REPORT ON INTERNATIONAL BUSINESS MEDIA: Tuning in to business viewers - The Economist is meeting the challenges of the new-media environment with the launch of a TV version but how can it protect its brand and convert advertisers, Andy Fry asks

Globalisation, new media and the rise of the personal investor are having a profound effect on the provision and consumption of business news.

Globalisation, new media and the rise of the personal investor are having a profound effect on the provision and consumption of business news.

As European consumers take financial management into their own hands, they are demanding immediate information and cogent advice about the economic data that affects their lives - whether it be a slump on the Nasdaq or rising oil prices within Opec.

By its nature, this money-conscious group creates an attractive audience for advertisers.

The latest media owner to address this consumer demand is The Economist - which unveiled a TV version of its brand called EVision in June this year.

EVision is a 30-minute magazine that includes five or six segments analysing key geopolitical and economic issues. Produced monthly for airlines, the plan is to make it weekly and to distribute it to international broadcasters as EVision from The Economist by 2001.

Tony Wales, the director of EVision, admits that negotiating the transition to TV is tricky. 'The key is to retain the firm analysis, strong opinion and characteristic wit of the magazine while creating something appropriate for TV,' he says.

EVision has no hope of competing with 24-hour news channels such as CNBC or CNN - but that is not the goal, Wales says. 'The aim is to provide a forward-thinking, quality programme that extends The Economist tradition of identifying issues that have not yet made the news agenda.'

In September, EVision - which is only one part of the Pearson-owned brand's new activities - also went live with a website that uses video shot by the TV crews. Wales says: 'We are also looking ahead to broadband. We want to be in the first wave of that development.'

Converting advertisers will be a tough job. The leader in dedicated business news is CNBC, which reaches 160 million homes worldwide and boasts huge cross-platform clout through its family links with Dow Jones and The Wall Street Journal.

CNBC Europe's president, Marga McNally, believes the network provides personal investors 'with a real-time, actionable network where they can gain context and insight into business'.

The burgeoning market of private investors means the network's audiences are growing rapidly, McNally says. On the back of this, ad revenue has doubled in the past year, fueled by the automotive, finance, airline and dotcom sectors.

The competition is further exacerbated by CNN International, which is seeking to lure advertisers into regular network slots and tailored concepts.

'Business news is an important part of our schedule,' CNN's managing editor for Europe, Africa and the Middle East, Tony Maddox, says. 'It doesn't get a very different audience to the rest of the network but we do flag it up on a daily basis.'

There are also opportunities to sponsor customised shows. 'Arthur Andersen sponsors Business Unusual and HSBC partnered us in Your Business Your World,' Maddox says. 'That type of relationship allows us to tackle subjects we probably wouldn't have covered because of budgets.'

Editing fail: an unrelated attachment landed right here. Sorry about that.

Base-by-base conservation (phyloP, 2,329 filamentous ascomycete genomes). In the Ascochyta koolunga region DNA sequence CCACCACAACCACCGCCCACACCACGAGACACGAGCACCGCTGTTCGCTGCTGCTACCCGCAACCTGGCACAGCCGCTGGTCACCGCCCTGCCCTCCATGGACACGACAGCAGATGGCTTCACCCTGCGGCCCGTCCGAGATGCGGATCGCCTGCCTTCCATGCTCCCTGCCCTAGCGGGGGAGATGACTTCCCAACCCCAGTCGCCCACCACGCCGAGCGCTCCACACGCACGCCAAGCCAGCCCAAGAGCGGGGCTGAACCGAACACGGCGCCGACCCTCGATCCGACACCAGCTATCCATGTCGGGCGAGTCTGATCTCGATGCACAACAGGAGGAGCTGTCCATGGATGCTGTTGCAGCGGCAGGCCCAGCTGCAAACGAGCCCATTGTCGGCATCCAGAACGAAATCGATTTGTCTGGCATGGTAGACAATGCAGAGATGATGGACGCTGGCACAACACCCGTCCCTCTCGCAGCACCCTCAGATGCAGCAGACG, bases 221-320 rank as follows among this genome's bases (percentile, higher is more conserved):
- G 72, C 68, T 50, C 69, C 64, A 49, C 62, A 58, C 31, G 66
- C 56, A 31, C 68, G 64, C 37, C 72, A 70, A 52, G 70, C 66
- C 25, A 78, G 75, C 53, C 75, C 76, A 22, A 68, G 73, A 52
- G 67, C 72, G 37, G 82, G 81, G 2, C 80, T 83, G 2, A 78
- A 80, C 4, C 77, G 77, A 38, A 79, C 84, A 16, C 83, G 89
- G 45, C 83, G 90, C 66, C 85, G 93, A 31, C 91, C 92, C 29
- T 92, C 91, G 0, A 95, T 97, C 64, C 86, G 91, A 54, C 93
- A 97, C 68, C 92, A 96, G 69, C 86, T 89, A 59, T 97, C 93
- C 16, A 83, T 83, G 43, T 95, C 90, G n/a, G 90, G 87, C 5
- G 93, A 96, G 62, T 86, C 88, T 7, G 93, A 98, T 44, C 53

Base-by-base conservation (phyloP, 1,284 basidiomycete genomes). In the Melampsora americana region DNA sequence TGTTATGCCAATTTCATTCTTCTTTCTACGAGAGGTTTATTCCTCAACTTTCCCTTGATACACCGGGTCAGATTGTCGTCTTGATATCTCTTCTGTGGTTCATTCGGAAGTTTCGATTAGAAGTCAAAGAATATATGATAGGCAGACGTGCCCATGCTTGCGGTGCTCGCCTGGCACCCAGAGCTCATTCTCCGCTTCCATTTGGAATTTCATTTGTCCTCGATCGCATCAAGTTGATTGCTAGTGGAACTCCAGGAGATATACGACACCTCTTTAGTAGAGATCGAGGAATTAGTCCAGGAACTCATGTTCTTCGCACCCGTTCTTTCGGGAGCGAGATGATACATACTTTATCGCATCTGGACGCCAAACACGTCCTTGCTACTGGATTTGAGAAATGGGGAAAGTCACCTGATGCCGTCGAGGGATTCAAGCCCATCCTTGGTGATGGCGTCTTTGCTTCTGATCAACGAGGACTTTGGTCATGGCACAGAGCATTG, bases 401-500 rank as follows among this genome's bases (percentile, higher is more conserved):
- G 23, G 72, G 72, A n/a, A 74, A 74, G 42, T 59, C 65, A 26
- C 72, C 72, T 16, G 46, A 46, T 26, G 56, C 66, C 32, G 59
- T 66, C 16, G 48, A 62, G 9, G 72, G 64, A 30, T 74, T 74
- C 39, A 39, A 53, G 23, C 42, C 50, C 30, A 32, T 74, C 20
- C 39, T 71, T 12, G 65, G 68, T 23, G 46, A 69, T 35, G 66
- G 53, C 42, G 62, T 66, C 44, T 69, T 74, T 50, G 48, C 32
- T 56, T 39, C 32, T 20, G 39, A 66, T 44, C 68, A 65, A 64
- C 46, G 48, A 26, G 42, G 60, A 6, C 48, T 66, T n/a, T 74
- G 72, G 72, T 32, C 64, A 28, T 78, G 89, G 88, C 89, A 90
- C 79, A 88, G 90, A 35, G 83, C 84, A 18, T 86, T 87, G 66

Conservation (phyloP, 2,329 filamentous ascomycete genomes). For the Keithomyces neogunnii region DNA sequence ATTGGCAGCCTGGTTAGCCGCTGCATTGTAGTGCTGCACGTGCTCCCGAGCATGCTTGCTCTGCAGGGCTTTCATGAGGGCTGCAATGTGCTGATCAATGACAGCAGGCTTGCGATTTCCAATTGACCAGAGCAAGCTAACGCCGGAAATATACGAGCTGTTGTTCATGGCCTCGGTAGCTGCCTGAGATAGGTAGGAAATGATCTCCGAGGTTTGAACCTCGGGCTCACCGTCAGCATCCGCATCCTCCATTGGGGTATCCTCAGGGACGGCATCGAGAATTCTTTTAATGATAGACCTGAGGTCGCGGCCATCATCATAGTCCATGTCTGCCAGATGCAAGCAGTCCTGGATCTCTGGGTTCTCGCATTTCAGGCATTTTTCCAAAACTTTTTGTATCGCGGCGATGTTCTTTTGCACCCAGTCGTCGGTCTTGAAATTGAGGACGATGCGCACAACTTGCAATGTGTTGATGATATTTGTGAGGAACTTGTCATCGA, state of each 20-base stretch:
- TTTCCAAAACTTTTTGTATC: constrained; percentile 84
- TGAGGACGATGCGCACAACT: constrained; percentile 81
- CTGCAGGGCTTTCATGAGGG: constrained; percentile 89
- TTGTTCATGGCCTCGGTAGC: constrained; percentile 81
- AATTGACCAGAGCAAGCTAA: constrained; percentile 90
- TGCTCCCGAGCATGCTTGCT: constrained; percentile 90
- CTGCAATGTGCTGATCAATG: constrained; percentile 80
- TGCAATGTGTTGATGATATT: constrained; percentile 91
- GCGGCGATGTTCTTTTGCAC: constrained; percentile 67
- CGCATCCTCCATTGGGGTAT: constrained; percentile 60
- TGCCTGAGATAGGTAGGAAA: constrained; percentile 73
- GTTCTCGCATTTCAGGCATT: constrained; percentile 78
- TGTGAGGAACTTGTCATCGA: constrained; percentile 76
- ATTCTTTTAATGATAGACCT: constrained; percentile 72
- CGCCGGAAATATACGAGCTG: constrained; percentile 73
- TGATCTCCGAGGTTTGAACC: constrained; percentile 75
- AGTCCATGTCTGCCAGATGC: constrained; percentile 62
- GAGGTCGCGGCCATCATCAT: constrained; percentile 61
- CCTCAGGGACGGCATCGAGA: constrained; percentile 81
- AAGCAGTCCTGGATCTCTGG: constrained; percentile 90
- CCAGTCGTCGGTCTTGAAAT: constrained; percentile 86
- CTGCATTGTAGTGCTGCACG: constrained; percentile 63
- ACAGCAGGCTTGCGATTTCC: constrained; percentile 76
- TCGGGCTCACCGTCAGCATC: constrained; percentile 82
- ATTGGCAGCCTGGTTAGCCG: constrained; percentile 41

ITN is also reinventing itself to meet the challenges of the new-media environment. Traditionally known as a news provider to ITV and Channel 4, it is building a direct relationship with consumers via rolling news networks, online and WAP.

This shift has also led to a reorganisation of the way it creates and distributes content. The best example is ITN's Money Desk - a new unit run by the editor David Hannah, who manages one team with cross-media skills.

'A good example is our personal finance editor, Louise Noel, who also presents Show me the Money, Making Money and writes a column on the website,' Hannah says. If Money Desk works out, he believes it could form a prototype for other areas of content.

There are important commercial implications in such a set-up. New platforms means ITN has access to new audiences. But it doesn't necessarily have the resources to fund the range of services it would aspire to. This could lead to strategic alliances with advertisers.

The repurposing of content is also employed to good effect by The International Herald Tribune. Through a partnership with the production company Fact Based Communications, the paper has a weekly magazine show called IHT Global Economic Review, which airs on RAI in Italy and has sponsors including IBM. In 1999, Bloomberg TV began backing the international roll-out of GER with investment and information.

E Vision's assets in this competitive environment are two-fold. First, its parent brand gives it access to top interview subjects and instant recognition among upscale audiences. Second, it can call upon the TV distribution skills of the show's producer, The Television Corporation. Already, TVC distributes Gillette World of Sport and Toyota World of Wildlife to 100 countries.

Carat International's media director, Nick Gyss, admires the magazine but says it will be an uphill struggle for EVision: 'The question is whether they can translate the authority of the magazine to the commercial world of TV. Will the traditional audience go looking for the TV version? Will the changes they make for TV diminish the difference between e Vision and its competition?'

Even if EVision makes the transition to TV successfully, Pearson will probably need to make the links within its empire work much harder if the show is to have a real impact. If that can be achieved, then advertisers will be able to access a powerful basket of media opportunities including and Far Eastern Economic Review.


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